It’s no secret, write Banerjee and Duflo (co-authors: Poor Economics: A Radical Rethinking of the Way To Fight Global Poverty, 2011), that “we seem to have fallen on hard times.” Immigration, trade, inequality, and taxation problems present themselves daily, and they seem to be intractable. Economics can be put to use in figuring out these big-issue questions. Data can be adduced, for example, to answer the question of whether immigration tends to suppress wages. The answer: “There is no evidence low-skilled migration to rich countries drives wage and employment down for the natives.” In fact, it opens up opportunities for those natives by freeing them to look for better work. The problem becomes thornier when it comes to the matter of free trade; as the authors observe, “left-behind people live in left-behind places,” which explains why regional poverty descended on Appalachia when so many manufacturing jobs left for China in the age of globalism, leaving behind not just left-behind people but also people ripe for exploitation by nationalist politicians. The authors add, interestingly, that the same thing occurred in parts of Germany, Spain, and Norway that fell victim to the “China shock.” In what they call a “slightly technical aside,” they build a case for addressing trade issues not with trade wars but with consumption taxes: “It makes no sense to ask agricultural workers to lose their jobs just so steelworkers can keep theirs, which is what tariffs accomplish.” Policymakers might want to consider such counsel, especially when it is coupled with the observation that free trade benefits workers in poor countries but punishes workers in rich ones.

Occasionally wonky but overall a good case for how the dismal science can make the world less—well, dismal.

Pub Date: Nov. 12, 2019

ISBN: 978-1-61039-950-0

Page Count: 432

Publisher: PublicAffairs

Review Posted Online: Aug. 29, 2019

Kirkus Reviews Issue: Sept. 15, 2019

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A moving meditation on mortality by a gifted writer whose dual perspectives of physician and patient provide a singular...

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WHEN BREATH BECOMES AIR

A neurosurgeon with a passion for literature tragically finds his perfect subject after his diagnosis of terminal lung cancer.

Writing isn’t brain surgery, but it’s rare when someone adept at the latter is also so accomplished at the former. Searching for meaning and purpose in his life, Kalanithi pursued a doctorate in literature and had felt certain that he wouldn’t enter the field of medicine, in which his father and other members of his family excelled. “But I couldn’t let go of the question,” he writes, after realizing that his goals “didn’t quite fit in an English department.” “Where did biology, morality, literature and philosophy intersect?” So he decided to set aside his doctoral dissertation and belatedly prepare for medical school, which “would allow me a chance to find answers that are not in books, to find a different sort of sublime, to forge relationships with the suffering, and to keep following the question of what makes human life meaningful, even in the face of death and decay.” The author’s empathy undoubtedly made him an exceptional doctor, and the precision of his prose—as well as the moral purpose underscoring it—suggests that he could have written a good book on any subject he chose. Part of what makes this book so essential is the fact that it was written under a death sentence following the diagnosis that upended his life, just as he was preparing to end his residency and attract offers at the top of his profession. Kalanithi learned he might have 10 years to live or perhaps five. Should he return to neurosurgery (he could and did), or should he write (he also did)? Should he and his wife have a baby? They did, eight months before he died, which was less than two years after the original diagnosis. “The fact of death is unsettling,” he understates. “Yet there is no other way to live.”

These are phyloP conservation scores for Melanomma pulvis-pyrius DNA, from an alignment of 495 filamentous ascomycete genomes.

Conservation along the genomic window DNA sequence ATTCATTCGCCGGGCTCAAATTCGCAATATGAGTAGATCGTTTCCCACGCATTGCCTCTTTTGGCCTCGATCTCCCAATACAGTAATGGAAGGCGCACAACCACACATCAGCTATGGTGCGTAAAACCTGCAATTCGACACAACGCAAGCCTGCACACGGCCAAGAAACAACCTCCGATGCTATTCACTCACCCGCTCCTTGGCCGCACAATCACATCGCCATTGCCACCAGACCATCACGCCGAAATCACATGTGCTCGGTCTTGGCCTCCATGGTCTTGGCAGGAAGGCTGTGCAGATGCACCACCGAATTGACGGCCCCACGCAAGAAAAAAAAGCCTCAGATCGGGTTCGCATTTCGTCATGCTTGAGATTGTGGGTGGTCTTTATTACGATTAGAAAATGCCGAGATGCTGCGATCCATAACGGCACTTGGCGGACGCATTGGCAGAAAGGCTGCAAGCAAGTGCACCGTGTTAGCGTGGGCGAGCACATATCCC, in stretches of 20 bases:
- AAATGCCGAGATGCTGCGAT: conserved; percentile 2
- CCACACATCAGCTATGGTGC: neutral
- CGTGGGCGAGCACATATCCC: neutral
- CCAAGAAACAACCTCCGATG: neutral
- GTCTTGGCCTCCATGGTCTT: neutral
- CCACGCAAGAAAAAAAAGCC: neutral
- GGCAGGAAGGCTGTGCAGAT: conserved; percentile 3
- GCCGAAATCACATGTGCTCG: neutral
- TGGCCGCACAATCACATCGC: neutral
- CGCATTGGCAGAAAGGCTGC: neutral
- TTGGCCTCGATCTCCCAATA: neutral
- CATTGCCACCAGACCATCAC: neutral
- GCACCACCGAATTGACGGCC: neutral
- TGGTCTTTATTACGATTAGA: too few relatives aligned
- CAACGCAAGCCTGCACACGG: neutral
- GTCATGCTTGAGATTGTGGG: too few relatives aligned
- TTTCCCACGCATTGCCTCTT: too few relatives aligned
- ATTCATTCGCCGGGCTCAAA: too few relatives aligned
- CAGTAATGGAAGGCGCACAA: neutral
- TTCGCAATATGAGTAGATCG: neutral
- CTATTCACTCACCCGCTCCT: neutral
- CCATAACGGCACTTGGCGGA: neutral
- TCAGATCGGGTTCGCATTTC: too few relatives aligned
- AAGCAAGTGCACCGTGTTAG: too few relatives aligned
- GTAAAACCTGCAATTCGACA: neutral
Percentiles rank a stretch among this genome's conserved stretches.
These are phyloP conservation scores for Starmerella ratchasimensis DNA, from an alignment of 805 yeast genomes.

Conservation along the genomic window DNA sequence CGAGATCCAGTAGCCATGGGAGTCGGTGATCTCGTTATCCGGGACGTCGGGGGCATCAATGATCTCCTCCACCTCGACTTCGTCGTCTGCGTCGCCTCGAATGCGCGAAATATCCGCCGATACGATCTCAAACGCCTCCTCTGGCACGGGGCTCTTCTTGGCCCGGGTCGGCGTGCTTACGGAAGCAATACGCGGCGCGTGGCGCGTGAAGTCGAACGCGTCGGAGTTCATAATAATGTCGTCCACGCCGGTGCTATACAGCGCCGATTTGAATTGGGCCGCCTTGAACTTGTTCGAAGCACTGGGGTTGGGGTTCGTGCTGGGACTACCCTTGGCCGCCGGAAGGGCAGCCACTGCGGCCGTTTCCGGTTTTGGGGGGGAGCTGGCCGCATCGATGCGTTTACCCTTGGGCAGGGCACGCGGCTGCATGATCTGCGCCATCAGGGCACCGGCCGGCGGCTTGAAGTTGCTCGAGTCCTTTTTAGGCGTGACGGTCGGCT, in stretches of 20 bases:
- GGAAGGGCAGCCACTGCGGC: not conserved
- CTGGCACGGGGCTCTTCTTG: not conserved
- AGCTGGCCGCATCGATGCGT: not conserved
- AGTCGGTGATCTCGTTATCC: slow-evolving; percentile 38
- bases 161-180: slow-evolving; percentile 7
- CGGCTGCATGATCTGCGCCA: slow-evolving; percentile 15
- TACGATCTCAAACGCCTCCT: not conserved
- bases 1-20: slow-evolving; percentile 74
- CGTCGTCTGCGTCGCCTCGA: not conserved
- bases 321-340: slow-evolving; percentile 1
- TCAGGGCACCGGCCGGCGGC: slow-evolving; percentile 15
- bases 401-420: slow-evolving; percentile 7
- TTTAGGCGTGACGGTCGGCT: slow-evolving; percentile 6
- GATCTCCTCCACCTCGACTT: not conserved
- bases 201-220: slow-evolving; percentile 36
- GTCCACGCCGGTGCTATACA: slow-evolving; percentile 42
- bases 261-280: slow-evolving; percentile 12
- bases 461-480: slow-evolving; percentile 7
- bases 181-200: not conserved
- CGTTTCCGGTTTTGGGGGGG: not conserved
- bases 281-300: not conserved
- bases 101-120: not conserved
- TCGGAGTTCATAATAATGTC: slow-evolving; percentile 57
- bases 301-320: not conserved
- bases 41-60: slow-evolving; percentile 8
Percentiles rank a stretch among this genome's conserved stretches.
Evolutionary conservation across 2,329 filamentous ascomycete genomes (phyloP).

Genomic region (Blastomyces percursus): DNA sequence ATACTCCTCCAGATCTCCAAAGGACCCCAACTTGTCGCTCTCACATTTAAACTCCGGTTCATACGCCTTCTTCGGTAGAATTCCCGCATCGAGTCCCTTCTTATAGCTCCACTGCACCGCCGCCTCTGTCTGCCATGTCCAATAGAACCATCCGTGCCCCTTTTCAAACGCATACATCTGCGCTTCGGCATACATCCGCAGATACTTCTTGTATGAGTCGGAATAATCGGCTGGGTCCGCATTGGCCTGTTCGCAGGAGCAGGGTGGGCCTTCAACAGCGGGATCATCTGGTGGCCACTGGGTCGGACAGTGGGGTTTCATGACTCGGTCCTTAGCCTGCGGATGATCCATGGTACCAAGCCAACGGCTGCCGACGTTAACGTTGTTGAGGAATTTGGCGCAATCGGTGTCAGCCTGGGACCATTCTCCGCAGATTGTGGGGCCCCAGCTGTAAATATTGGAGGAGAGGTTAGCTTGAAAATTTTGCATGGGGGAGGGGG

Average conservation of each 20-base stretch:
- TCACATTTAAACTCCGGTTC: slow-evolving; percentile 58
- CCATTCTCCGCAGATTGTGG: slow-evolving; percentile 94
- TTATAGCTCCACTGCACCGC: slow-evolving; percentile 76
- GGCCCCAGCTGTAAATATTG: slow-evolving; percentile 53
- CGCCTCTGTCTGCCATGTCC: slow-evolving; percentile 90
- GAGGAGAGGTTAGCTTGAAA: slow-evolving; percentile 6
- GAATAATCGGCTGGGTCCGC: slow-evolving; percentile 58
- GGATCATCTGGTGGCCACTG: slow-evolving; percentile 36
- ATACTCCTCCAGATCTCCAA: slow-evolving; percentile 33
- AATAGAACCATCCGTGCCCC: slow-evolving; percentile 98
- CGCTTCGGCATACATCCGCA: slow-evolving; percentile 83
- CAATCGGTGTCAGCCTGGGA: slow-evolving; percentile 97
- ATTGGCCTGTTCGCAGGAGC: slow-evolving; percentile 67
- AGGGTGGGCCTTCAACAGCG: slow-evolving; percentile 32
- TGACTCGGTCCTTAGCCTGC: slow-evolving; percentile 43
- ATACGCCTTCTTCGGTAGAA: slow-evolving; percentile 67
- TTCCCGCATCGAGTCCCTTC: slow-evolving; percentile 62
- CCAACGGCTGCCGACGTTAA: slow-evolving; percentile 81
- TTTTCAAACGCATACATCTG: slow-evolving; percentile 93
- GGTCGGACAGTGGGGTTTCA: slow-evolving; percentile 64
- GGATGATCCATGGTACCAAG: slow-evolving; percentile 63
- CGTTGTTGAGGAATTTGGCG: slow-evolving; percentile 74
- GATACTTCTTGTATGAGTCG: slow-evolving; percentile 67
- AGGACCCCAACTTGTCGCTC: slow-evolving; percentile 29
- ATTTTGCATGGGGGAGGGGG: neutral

A moving meditation on mortality by a gifted writer whose dual perspectives of physician and patient provide a singular clarity.

Pub Date: Jan. 19, 2016

ISBN: 978-0-8129-8840-6

Page Count: 248

Publisher: Random House

Review Posted Online: Sept. 30, 2015

Kirkus Reviews Issue: Oct. 15, 2015